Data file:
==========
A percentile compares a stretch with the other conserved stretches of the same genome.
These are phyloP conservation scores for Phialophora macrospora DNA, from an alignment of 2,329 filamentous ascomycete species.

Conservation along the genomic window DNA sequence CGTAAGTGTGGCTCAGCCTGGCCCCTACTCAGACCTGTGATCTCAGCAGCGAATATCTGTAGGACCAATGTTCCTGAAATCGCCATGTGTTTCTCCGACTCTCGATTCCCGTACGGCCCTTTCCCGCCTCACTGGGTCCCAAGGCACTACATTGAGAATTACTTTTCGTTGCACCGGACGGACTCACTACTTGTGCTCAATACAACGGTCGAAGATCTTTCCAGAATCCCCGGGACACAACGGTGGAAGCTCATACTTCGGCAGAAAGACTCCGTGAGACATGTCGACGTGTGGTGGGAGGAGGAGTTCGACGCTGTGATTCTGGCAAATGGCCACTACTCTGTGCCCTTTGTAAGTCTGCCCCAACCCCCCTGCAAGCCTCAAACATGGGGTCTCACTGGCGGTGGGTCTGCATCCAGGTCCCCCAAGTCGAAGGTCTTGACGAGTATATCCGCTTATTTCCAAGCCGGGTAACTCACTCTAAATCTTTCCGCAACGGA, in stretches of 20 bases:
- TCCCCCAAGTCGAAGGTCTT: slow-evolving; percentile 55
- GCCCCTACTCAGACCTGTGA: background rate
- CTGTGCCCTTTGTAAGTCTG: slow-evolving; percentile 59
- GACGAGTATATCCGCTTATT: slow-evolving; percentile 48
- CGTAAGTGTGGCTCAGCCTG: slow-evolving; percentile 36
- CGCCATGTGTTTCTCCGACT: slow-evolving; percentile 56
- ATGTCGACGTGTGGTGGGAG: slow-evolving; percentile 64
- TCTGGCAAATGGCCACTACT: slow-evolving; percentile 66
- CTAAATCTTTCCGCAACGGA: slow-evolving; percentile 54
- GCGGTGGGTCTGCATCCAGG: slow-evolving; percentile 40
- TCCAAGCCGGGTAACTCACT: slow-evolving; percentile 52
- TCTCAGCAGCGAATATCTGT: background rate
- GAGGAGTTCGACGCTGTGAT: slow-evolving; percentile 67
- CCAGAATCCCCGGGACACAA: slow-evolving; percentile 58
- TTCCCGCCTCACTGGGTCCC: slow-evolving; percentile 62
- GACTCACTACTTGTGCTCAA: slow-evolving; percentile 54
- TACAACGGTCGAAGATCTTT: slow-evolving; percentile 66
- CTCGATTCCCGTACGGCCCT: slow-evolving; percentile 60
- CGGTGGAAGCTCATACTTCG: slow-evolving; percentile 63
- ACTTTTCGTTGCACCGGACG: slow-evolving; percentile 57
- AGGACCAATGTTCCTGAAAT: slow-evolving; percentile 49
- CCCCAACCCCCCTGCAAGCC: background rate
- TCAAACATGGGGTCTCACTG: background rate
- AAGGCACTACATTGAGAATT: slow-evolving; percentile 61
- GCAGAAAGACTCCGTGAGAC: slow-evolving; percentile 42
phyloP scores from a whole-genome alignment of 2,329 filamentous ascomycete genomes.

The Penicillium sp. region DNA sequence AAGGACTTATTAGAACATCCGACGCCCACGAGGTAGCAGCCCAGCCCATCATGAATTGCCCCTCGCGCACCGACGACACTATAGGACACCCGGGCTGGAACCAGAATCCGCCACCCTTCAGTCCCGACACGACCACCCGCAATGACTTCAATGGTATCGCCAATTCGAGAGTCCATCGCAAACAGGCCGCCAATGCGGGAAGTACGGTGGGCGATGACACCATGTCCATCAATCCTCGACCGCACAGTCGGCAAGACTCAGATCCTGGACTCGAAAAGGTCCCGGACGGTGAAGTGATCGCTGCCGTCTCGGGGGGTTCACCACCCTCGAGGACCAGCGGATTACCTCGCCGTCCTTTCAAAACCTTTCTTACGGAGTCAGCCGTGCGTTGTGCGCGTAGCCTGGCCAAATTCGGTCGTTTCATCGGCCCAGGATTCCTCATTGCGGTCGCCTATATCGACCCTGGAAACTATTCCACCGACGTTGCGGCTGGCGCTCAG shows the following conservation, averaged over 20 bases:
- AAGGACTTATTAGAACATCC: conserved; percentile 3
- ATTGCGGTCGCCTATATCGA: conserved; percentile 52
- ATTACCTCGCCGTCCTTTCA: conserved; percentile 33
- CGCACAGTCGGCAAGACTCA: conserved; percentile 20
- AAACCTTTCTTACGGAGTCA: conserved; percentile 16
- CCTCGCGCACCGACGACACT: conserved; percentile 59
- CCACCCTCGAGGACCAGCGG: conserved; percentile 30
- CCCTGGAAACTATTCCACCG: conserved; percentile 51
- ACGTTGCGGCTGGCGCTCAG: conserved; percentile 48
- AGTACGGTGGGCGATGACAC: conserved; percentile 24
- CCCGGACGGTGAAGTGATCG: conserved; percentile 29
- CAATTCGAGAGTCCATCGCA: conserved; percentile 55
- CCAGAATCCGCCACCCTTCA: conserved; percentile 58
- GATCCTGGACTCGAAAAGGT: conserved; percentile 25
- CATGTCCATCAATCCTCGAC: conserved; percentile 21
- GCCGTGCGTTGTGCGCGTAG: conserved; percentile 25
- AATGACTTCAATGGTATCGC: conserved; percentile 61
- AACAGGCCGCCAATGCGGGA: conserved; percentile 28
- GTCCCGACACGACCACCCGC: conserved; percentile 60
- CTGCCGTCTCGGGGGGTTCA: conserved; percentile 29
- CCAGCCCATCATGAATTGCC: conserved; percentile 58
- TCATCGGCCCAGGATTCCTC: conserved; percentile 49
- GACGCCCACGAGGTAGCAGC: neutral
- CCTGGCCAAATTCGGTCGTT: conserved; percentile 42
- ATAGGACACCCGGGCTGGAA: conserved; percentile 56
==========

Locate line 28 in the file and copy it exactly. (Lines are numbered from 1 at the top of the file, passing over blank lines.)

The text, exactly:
- GCAGAAAGACTCCGTGAGAC: slow-evolving; percentile 42